Amelia Workman and Blake Ellis
in Tender Napalm
(© Carol Rosegg)
Amelia Workman and Blake Ellis
in Tender Napalm
(© Carol Rosegg)
As its title would suggest, Tender Napalm at 59E59 Theaters abounds with contradictions.

Playwright Philip Ridley fills his 90-minute work with the densely packed wordplay of a couple that can't simply say "I love you". Instead, Man (Blake Ellis) and Woman (Amelia Workman) navigate their relationship through fantasies they dream up that pit one against the other in battle-to-the-death-situations. The result, under the direction of Paul Takacs, is a compelling, sometimes disturbing story.

As the lights go up, Man enters the alley-like stage as a boxer, bouncing from side-to-side and punching the air. His opponent, Woman, follows close behind with some moves of her own. A couple lines are exchanged before Man launches into the first of many monologues that walk a tense line between poetic and sadistic.

"I could squeeze a bullet between those lips," he tells her in a menacingly sweet tone. "Your mouth would relax. You would accept this bullet in your palette." She responds with, "I could get a spoon and prise it into your eye sockets."'

As the couple takes us from one scenario to the next, it feels like an improv bit with both actors accepting the cardinal rule to say "yes", however there aren't many laughs as they slip further into the nether reaches of their imaginations. He's eaten by a serpent, but escapes by stabbing it in the heart. She becomes a serpent with long tentacles and chases after him.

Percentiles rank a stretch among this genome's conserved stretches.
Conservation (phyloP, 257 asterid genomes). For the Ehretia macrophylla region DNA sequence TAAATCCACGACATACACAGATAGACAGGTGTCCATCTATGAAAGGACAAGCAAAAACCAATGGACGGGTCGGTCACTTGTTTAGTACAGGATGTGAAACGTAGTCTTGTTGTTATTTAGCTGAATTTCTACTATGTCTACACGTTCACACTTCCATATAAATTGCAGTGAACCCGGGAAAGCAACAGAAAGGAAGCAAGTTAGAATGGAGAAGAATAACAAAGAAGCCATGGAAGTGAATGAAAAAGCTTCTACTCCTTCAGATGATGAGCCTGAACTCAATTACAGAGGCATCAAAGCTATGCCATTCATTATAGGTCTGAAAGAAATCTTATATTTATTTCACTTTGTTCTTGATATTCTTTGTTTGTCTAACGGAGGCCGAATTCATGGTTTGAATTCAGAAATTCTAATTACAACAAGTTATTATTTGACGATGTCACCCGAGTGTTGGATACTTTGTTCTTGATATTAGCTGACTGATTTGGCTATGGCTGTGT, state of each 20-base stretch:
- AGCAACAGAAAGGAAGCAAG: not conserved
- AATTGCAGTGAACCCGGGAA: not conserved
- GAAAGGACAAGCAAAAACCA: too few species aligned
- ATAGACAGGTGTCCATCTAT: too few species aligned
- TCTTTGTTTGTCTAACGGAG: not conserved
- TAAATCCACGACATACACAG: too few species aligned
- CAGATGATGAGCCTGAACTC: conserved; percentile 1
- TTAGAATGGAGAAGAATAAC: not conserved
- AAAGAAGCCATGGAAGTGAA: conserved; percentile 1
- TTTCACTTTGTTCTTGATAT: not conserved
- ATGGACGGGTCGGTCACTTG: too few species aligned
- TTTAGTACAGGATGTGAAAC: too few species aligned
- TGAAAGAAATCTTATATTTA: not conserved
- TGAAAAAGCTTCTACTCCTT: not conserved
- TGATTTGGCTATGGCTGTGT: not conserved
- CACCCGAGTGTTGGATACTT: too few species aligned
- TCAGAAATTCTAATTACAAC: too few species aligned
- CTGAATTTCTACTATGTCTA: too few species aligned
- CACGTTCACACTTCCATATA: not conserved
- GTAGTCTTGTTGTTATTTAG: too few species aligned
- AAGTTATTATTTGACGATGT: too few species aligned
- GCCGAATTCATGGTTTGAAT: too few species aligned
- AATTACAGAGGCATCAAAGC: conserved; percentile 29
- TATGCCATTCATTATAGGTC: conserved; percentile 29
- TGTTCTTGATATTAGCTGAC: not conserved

Both also launch grenades at each other, encounter unicorns, and have the opportunity to save each other. Each is made vulnerable by the other in exquisitely detailed scenes that meld destruction and bliss to the extent that it's hard to distinguish them.

Ellis and Workman give charged performances, but ultimately there's too much antagonism to believe this Man and Woman love each other until the last quarter of the play when we rewind and see the first moment when they meet. All of the structural underpinnings for their relationship are present, and it's fun to see where it all began.

There's a lot to admire in Ridley's writing and the way he subverts the boy-meets-girl genre, but there's also still a lot to be desired. Many of the monologues stretch on too long to hold one's attention and do not mine the psychological depths needed for these characters to come fully to life. Still, it's a hell of a glimpse into modern relationships.